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Tissue involved in brain development may offer new approach to stroke treatment

The same tissue that helps a developing brain form its protective blood-brain barrier may protect the adult brain from the ravages of stroke, researchers say.

The choroid plexus has been relegated as a bystander in the adult brain, says Dr. Cesario V. Borlongan, neuroscientist at the Medical College of Georgia and first author on a study published in the May issue of NeuroReport.

But within the last five years, researchers across the world have been compiling evidence that in response to stroke as well as other brain injury or disease, the tissue may actually stimulate the production of stem cells that could help replace damaged neurons and neurotrophic factors that nourish brain cells, Dr. Borlongan says.

This latest study is the first to show the therapeutic potential of that natural response: when biocompatible microcapsules containing these choroid plexus cells were placed on top of the brains of animal models for stroke, stroke damage was significantly reduced.

"The transplanted choroid plexus may provide a potential new therapy to reduce and repair damage from stroke," Dr. Borlongan says. However, he noted that much work remains to explore the potential, including whether the findings in animal models hold true for humans and the best way to deliver that protection.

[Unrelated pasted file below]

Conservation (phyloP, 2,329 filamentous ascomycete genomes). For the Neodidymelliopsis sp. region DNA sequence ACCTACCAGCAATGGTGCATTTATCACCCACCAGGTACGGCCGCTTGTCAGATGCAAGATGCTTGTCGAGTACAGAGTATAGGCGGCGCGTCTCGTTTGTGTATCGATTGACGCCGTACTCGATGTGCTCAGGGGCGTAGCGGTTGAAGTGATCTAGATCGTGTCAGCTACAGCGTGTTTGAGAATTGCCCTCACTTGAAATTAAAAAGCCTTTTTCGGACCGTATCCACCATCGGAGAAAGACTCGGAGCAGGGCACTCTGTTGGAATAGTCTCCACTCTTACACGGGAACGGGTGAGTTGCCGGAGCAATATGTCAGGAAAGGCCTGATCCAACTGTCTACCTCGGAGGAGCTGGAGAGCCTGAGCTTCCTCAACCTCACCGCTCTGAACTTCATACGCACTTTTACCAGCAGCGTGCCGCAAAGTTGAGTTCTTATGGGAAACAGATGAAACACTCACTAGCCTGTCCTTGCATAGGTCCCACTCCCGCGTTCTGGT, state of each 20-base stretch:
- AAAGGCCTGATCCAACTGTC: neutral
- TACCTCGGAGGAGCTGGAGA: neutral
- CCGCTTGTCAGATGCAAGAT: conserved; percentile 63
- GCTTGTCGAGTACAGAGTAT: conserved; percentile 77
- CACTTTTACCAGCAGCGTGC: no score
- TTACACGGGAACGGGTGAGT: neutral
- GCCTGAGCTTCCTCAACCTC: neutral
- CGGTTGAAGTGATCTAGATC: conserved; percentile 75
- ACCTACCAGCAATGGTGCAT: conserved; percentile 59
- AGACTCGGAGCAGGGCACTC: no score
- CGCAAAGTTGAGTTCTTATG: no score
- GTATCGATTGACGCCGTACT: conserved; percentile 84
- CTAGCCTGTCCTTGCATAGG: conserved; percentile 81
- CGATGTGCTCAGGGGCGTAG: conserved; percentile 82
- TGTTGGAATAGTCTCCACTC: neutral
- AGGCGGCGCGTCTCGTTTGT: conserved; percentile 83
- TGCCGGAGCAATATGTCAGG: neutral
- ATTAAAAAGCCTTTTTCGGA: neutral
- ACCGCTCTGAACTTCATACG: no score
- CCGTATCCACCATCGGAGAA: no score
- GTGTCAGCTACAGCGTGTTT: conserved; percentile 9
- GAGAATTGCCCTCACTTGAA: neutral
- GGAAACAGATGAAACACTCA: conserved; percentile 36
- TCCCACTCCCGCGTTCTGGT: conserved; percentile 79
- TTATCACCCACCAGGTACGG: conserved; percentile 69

"We found that these animals that got transplanted choroid plexus had very small stroke areas," Dr. Borlongan says. "This is the first indication that choroid plexus is important tissue for the formation of new stem cells and/or secretion of trophic factors."

The findings also are being presented at the 11th annual meeting of the American Society for Neural Transplantation and Repair May 6-9 in Clearwater Beach, Fla.

For his studies, Dr. Borlongan used choroid plexus cells taken from a rat or pig and placed inside tiny capsules designed by LCTBioPharma, Inc., in Providence, R.I., a subsidiary of Living Cell Technologies based in New Zealand an
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Contact: Toni Baker
tbaker@mcg.edu
706-721-4421
Medical College of Georgia
6-May-2004


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